There are newer employer reviews for Advisory Board

Helpful (4)

Good enough...and sometimes even better!

  • Comp & Benefits
  • Work/Life Balance
  • Senior Management
  • Culture & Values
  • Career Opportunities
Current Employee - Associate in Washington, DC
Current Employee - Associate in Washington, DC

I have been working at Advisory Board full-time (more than a year)

Recommends
Positive Outlook
Approves of CEO
Recommends
Positive Outlook
Approves of CEO

Pros

The Advisory Board is incredibly generous (compared to similar employers in the DC area) when it comes to PTO allowances. Entry-level staff have 20 days at their disposal and I've already been bumped to 25 with options to earn extra days off.

Excellent growth potential for young employees. This piece is huge, when half of your college graduating class has immediately jumped into Grad School/Law School without any job prospects. Employees who are successful early in their tenure can expect to see plenty of doors opening up in their first 18 months.

Great culture. The firm evaluates candidates on their cultural fit and personality, resulting in a fun and dynamic young workforce. While this can sometimes be a drawback, I can state from experience that I've made some great friends here

Flexibility. Management has granted me the freedom to work remotely on days when I have no face-to-face meetings on the calendar. While technically it is an 8:30-5:30 work day, my team has always been supportive when someone needs to pick their kids up at school, go to a Dr. Appt, etc.

Cons

Salaries are not competitive and appear to be stuck in the year 2000. This company is on the front lines of middle class wage stagnation. Understanding that it's a recession and an employer's job market, this is understandable, but DC is expensive!

A cultural con is the lack of punctuality and traditional professionalism. Meetings begin 10-15 minutes late due to serial tardiness, and managers are among the worst offenders, hurting accountability. Employees, both senior and junior need to learn to put down their smartphones and pay attention!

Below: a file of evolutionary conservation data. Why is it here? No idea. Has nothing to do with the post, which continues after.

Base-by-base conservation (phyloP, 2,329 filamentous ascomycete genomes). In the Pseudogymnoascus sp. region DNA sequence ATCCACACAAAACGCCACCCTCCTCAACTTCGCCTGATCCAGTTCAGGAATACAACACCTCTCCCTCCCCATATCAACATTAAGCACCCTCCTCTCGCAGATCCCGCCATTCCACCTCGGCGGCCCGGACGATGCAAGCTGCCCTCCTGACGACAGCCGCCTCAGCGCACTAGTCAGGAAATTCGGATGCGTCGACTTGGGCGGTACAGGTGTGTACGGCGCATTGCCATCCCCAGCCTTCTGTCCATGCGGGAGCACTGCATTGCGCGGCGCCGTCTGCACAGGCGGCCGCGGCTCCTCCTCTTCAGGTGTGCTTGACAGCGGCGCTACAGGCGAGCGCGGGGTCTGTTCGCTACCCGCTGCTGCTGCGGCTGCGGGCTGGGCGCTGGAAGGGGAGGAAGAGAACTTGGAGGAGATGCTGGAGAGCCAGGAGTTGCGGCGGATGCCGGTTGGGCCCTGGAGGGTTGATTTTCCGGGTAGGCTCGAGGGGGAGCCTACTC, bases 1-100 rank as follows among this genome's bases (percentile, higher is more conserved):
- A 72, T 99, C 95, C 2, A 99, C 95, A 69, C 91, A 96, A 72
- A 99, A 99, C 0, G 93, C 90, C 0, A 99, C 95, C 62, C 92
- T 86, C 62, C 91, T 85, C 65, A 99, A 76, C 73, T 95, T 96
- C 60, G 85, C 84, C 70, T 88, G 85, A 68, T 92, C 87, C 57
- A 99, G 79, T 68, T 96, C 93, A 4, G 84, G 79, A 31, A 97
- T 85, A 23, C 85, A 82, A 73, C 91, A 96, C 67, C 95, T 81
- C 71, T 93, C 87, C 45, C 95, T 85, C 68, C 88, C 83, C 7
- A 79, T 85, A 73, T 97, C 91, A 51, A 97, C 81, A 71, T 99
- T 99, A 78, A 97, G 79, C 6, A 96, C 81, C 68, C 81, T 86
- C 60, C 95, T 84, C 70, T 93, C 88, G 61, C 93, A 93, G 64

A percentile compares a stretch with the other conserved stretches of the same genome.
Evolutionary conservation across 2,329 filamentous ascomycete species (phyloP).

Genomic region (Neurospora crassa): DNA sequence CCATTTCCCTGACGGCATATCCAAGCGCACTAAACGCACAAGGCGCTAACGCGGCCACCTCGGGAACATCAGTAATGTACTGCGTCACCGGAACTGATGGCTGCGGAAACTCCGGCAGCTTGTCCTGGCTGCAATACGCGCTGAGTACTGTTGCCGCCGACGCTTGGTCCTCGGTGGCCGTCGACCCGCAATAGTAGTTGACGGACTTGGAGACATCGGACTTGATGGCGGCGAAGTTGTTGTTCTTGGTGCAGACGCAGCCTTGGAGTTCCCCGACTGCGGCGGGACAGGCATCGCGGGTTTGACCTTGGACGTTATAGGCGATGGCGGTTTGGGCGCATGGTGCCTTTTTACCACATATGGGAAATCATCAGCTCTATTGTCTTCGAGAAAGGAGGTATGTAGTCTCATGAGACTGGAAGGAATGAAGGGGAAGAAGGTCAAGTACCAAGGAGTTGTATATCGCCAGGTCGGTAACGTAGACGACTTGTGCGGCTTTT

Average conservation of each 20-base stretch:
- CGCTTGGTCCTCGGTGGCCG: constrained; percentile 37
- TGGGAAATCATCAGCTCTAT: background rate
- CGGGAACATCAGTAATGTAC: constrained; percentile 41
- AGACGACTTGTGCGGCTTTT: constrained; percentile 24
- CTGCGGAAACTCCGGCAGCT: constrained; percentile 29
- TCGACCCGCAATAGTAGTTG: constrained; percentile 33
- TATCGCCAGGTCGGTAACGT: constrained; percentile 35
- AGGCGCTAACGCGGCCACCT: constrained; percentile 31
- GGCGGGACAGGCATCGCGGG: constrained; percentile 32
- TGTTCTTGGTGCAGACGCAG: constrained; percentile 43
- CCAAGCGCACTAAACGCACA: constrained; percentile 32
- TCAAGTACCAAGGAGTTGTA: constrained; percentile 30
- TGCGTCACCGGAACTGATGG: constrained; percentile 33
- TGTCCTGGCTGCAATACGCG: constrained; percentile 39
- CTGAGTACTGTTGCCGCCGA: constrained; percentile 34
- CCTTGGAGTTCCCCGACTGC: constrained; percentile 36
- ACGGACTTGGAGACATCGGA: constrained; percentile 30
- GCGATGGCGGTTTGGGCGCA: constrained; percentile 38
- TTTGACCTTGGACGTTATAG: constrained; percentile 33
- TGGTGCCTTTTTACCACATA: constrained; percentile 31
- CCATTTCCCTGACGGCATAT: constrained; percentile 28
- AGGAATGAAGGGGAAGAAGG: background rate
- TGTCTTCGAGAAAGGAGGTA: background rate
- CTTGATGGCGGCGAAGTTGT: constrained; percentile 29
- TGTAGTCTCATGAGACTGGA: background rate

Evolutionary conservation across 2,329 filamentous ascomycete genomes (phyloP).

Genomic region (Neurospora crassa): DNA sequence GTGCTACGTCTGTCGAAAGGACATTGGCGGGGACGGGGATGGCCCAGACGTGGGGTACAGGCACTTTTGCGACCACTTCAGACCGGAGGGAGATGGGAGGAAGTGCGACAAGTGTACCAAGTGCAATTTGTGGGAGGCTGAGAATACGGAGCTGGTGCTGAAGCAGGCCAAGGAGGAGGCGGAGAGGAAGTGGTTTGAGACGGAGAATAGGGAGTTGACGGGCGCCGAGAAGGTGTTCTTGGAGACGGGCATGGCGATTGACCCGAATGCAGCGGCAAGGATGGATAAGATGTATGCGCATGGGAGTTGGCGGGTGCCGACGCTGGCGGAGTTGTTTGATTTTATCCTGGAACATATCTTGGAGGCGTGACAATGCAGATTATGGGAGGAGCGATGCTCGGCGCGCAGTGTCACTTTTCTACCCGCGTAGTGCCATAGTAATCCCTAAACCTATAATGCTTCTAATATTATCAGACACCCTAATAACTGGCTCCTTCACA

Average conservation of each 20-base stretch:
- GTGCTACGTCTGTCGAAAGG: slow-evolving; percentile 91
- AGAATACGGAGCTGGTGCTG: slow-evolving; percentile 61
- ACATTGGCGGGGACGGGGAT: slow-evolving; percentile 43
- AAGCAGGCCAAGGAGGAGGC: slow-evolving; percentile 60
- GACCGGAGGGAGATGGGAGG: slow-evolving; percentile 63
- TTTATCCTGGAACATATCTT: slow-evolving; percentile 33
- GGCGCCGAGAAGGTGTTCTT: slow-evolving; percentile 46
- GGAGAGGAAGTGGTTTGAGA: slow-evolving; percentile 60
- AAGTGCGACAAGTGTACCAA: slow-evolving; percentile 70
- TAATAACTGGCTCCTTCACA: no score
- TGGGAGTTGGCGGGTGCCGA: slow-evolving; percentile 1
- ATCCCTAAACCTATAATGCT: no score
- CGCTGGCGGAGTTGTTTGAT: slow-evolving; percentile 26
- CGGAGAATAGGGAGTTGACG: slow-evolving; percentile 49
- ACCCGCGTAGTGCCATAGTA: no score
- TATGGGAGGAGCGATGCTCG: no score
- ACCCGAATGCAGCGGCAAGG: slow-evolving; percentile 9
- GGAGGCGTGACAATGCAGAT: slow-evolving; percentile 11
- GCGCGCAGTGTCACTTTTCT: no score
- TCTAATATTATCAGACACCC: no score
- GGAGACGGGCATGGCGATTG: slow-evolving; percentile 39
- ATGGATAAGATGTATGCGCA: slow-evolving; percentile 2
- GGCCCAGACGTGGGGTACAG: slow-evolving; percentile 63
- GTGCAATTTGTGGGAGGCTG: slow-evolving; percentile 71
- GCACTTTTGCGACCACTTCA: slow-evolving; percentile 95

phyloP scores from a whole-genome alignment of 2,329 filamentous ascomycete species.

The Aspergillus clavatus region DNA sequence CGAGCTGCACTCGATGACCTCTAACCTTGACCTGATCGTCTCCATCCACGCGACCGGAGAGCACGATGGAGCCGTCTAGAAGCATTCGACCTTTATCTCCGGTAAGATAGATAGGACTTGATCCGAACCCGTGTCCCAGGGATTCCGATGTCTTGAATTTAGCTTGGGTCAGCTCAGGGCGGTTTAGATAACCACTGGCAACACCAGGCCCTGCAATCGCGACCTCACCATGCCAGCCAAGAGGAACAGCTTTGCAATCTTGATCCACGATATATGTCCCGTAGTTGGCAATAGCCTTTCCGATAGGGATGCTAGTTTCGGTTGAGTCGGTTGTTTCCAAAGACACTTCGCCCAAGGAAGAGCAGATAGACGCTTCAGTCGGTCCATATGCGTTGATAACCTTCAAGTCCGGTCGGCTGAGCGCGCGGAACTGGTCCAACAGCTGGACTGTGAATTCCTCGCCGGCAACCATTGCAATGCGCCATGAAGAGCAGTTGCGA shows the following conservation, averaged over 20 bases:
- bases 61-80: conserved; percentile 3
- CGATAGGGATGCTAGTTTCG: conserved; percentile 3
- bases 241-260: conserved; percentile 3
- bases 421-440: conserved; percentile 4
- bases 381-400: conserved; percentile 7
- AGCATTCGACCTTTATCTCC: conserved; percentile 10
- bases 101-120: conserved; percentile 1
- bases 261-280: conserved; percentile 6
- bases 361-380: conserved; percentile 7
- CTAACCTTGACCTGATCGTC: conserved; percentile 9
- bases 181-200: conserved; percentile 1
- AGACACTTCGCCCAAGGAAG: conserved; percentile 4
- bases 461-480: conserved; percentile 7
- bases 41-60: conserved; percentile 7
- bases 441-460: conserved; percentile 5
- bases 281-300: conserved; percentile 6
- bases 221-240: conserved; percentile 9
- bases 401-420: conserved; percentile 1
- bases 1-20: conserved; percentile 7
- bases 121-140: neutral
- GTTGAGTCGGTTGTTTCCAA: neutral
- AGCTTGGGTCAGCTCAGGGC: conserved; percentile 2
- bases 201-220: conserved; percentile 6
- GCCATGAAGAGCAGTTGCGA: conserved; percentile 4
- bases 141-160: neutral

Advice to Management

Boost compensation to reflect cost of living. Our main offices are in DC and San Francisco, where home prices are absurd. Don't push your wonderful and talented staff to make difficult economic decisions when we really want to stay.

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  1. Innovative

    Current Employee - Anonymous Employee
    Current Employee - Anonymous Employee

    I have been working at Advisory Board

    Pros

    One can find mentors and embrace a young culture on the cutting-edge of health care. Lots of responsibility and experience with hospital executives. Full of growth.

    Cons

    An incentive culture dictates business needs but does not make member needs always; senior leadership thinks happy hours and booze cruises should take the place of merit-based bonuses. Apparently, it used to be a meritocracy.

    Advice to Management

    Pay people fairly; there's an inequity of work. ABC lifers should make way for talented external hires. End the incentive culture. It's health care!

  2. A very young workforce - for better or worse

    • Comp & Benefits
    • Work/Life Balance
    • Senior Management
    • Culture & Values
    • Career Opportunities
    Current Employee - Anonymous Employee
    Current Employee - Anonymous Employee

    I have been working at Advisory Board full-time (more than a year)

    Recommends
    Neutral Outlook
    Approves of CEO
    Recommends
    Neutral Outlook
    Approves of CEO

    Pros

    A great place to gain professional experience right out of school. Lots of happy hours, jeans casual Fridays, and opportunities to volunteer.

    Cons

    The pay is below market average, and DC (headquarters) is super expensive. I imagine anyone old enough to want to buy a home will move on for better salary, who might otherwise have stayed. The youth of the firm can also be a drawback, as the associates right out of undergraduate school really do not know how to behave professionally. Also, middle management is equally young and inexperienced, and they seem to be promoted based on fit (read: clique) than professionalism or readiness.

    Advice to Management

    Drive professionalism from the top town. The happy hours and occasional jeans days are great, but the super young and under-qualified middle management is not. Start training entry-level staff and everyone in between on being professional. If you don't, you will lose top-quality talent to competitors with more mature staff.

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